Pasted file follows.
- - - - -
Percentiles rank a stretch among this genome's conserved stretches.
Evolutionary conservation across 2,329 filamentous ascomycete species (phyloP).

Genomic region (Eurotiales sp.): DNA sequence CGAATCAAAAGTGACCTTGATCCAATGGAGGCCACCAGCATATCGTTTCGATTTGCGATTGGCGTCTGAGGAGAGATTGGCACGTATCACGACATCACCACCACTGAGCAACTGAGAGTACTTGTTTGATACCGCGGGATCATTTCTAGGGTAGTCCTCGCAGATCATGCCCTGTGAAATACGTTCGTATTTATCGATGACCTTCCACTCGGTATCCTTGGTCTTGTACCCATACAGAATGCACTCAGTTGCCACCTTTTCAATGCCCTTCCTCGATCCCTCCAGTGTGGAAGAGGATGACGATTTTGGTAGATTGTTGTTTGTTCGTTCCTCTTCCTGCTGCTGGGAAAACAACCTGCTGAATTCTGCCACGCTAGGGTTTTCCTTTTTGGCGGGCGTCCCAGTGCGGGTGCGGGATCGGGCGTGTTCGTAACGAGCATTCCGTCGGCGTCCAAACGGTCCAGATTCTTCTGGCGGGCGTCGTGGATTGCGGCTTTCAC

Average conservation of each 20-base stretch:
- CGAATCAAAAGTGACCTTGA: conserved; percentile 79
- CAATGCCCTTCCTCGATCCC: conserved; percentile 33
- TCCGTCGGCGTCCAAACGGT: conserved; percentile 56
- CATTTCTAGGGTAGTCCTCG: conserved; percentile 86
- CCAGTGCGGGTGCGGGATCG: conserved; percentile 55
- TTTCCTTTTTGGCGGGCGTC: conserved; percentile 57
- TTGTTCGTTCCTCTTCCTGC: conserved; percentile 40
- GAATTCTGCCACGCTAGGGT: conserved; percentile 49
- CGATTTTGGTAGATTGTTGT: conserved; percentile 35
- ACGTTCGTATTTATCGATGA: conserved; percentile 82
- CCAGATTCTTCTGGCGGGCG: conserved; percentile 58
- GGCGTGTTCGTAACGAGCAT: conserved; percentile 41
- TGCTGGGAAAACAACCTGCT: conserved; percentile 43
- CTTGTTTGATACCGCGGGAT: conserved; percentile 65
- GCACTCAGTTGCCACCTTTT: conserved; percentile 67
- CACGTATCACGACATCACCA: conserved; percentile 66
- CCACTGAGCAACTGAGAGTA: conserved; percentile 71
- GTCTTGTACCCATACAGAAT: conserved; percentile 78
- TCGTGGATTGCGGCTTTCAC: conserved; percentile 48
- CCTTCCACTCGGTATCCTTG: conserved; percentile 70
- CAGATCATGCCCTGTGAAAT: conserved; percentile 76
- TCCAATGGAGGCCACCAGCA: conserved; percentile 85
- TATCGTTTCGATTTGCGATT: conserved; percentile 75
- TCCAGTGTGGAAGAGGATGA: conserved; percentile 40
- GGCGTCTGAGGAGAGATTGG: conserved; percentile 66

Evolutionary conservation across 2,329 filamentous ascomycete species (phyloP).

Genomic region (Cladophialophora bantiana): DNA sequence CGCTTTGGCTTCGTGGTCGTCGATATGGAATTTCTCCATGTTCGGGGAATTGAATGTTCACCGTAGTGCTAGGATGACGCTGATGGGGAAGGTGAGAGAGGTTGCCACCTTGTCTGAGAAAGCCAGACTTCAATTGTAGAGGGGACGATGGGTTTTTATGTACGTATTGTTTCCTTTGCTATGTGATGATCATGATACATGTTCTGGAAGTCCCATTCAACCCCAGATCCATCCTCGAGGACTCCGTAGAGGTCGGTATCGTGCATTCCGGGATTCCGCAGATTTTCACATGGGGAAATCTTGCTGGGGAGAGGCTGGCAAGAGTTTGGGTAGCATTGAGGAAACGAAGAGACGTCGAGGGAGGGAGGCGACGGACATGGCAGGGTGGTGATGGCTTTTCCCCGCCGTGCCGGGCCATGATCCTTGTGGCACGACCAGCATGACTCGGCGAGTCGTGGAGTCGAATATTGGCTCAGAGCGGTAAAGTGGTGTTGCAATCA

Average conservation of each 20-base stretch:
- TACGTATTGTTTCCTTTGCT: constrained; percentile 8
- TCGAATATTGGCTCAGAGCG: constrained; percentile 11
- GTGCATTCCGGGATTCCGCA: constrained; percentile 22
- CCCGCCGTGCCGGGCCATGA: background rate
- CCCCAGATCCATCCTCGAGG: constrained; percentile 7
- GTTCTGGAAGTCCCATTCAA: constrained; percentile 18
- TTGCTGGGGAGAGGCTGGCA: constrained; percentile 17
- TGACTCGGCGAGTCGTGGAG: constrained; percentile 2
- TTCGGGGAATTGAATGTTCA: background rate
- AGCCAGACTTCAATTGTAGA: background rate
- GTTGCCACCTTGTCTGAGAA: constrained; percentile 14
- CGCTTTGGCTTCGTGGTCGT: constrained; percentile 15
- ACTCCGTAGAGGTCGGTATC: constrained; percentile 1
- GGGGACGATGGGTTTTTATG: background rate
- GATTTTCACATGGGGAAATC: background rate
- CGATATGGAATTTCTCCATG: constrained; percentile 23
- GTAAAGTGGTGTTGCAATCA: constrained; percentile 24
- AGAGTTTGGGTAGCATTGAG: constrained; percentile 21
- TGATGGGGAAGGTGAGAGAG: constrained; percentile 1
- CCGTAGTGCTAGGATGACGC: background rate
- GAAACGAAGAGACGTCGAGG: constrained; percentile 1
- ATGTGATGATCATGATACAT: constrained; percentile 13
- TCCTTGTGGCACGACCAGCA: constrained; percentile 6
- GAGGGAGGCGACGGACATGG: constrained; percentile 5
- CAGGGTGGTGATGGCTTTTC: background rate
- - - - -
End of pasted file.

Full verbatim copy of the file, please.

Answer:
Percentiles rank a stretch among this genome's conserved stretches.
Evolutionary conservation across 2,329 filamentous ascomycete species (phyloP).

Genomic region (Eurotiales sp.): DNA sequence CGAATCAAAAGTGACCTTGATCCAATGGAGGCCACCAGCATATCGTTTCGATTTGCGATTGGCGTCTGAGGAGAGATTGGCACGTATCACGACATCACCACCACTGAGCAACTGAGAGTACTTGTTTGATACCGCGGGATCATTTCTAGGGTAGTCCTCGCAGATCATGCCCTGTGAAATACGTTCGTATTTATCGATGACCTTCCACTCGGTATCCTTGGTCTTGTACCCATACAGAATGCACTCAGTTGCCACCTTTTCAATGCCCTTCCTCGATCCCTCCAGTGTGGAAGAGGATGACGATTTTGGTAGATTGTTGTTTGTTCGTTCCTCTTCCTGCTGCTGGGAAAACAACCTGCTGAATTCTGCCACGCTAGGGTTTTCCTTTTTGGCGGGCGTCCCAGTGCGGGTGCGGGATCGGGCGTGTTCGTAACGAGCATTCCGTCGGCGTCCAAACGGTCCAGATTCTTCTGGCGGGCGTCGTGGATTGCGGCTTTCAC

Average conservation of each 20-base stretch:
- CGAATCAAAAGTGACCTTGA: conserved; percentile 79
- CAATGCCCTTCCTCGATCCC: conserved; percentile 33
- TCCGTCGGCGTCCAAACGGT: conserved; percentile 56
- CATTTCTAGGGTAGTCCTCG: conserved; percentile 86
- CCAGTGCGGGTGCGGGATCG: conserved; percentile 55
- TTTCCTTTTTGGCGGGCGTC: conserved; percentile 57
- TTGTTCGTTCCTCTTCCTGC: conserved; percentile 40
- GAATTCTGCCACGCTAGGGT: conserved; percentile 49
- CGATTTTGGTAGATTGTTGT: conserved; percentile 35
- ACGTTCGTATTTATCGATGA: conserved; percentile 82
- CCAGATTCTTCTGGCGGGCG: conserved; percentile 58
- GGCGTGTTCGTAACGAGCAT: conserved; percentile 41
- TGCTGGGAAAACAACCTGCT: conserved; percentile 43
- CTTGTTTGATACCGCGGGAT: conserved; percentile 65
- GCACTCAGTTGCCACCTTTT: conserved; percentile 67
- CACGTATCACGACATCACCA: conserved; percentile 66
- CCACTGAGCAACTGAGAGTA: conserved; percentile 71
- GTCTTGTACCCATACAGAAT: conserved; percentile 78
- TCGTGGATTGCGGCTTTCAC: conserved; percentile 48
- CCTTCCACTCGGTATCCTTG: conserved; percentile 70
- CAGATCATGCCCTGTGAAAT: conserved; percentile 76
- TCCAATGGAGGCCACCAGCA: conserved; percentile 85
- TATCGTTTCGATTTGCGATT: conserved; percentile 75
- TCCAGTGTGGAAGAGGATGA: conserved; percentile 40
- GGCGTCTGAGGAGAGATTGG: conserved; percentile 66

Evolutionary conservation across 2,329 filamentous ascomycete species (phyloP).

Genomic region (Cladophialophora bantiana): DNA sequence CGCTTTGGCTTCGTGGTCGTCGATATGGAATTTCTCCATGTTCGGGGAATTGAATGTTCACCGTAGTGCTAGGATGACGCTGATGGGGAAGGTGAGAGAGGTTGCCACCTTGTCTGAGAAAGCCAGACTTCAATTGTAGAGGGGACGATGGGTTTTTATGTACGTATTGTTTCCTTTGCTATGTGATGATCATGATACATGTTCTGGAAGTCCCATTCAACCCCAGATCCATCCTCGAGGACTCCGTAGAGGTCGGTATCGTGCATTCCGGGATTCCGCAGATTTTCACATGGGGAAATCTTGCTGGGGAGAGGCTGGCAAGAGTTTGGGTAGCATTGAGGAAACGAAGAGACGTCGAGGGAGGGAGGCGACGGACATGGCAGGGTGGTGATGGCTTTTCCCCGCCGTGCCGGGCCATGATCCTTGTGGCACGACCAGCATGACTCGGCGAGTCGTGGAGTCGAATATTGGCTCAGAGCGGTAAAGTGGTGTTGCAATCA

Average conservation of each 20-base stretch:
- TACGTATTGTTTCCTTTGCT: constrained; percentile 8
- TCGAATATTGGCTCAGAGCG: constrained; percentile 11
- GTGCATTCCGGGATTCCGCA: constrained; percentile 22
- CCCGCCGTGCCGGGCCATGA: background rate
- CCCCAGATCCATCCTCGAGG: constrained; percentile 7
- GTTCTGGAAGTCCCATTCAA: constrained; percentile 18
- TTGCTGGGGAGAGGCTGGCA: constrained; percentile 17
- TGACTCGGCGAGTCGTGGAG: constrained; percentile 2
- TTCGGGGAATTGAATGTTCA: background rate
- AGCCAGACTTCAATTGTAGA: background rate
- GTTGCCACCTTGTCTGAGAA: constrained; percentile 14
- CGCTTTGGCTTCGTGGTCGT: constrained; percentile 15
- ACTCCGTAGAGGTCGGTATC: constrained; percentile 1
- GGGGACGATGGGTTTTTATG: background rate
- GATTTTCACATGGGGAAATC: background rate
- CGATATGGAATTTCTCCATG: constrained; percentile 23
- GTAAAGTGGTGTTGCAATCA: constrained; percentile 24
- AGAGTTTGGGTAGCATTGAG: constrained; percentile 21
- TGATGGGGAAGGTGAGAGAG: constrained; percentile 1
- CCGTAGTGCTAGGATGACGC: background rate
- GAAACGAAGAGACGTCGAGG: constrained; percentile 1
- ATGTGATGATCATGATACAT: constrained; percentile 13
- TCCTTGTGGCACGACCAGCA: constrained; percentile 6
- GAGGGAGGCGACGGACATGG: constrained; percentile 5
- CAGGGTGGTGATGGCTTTTC: background rate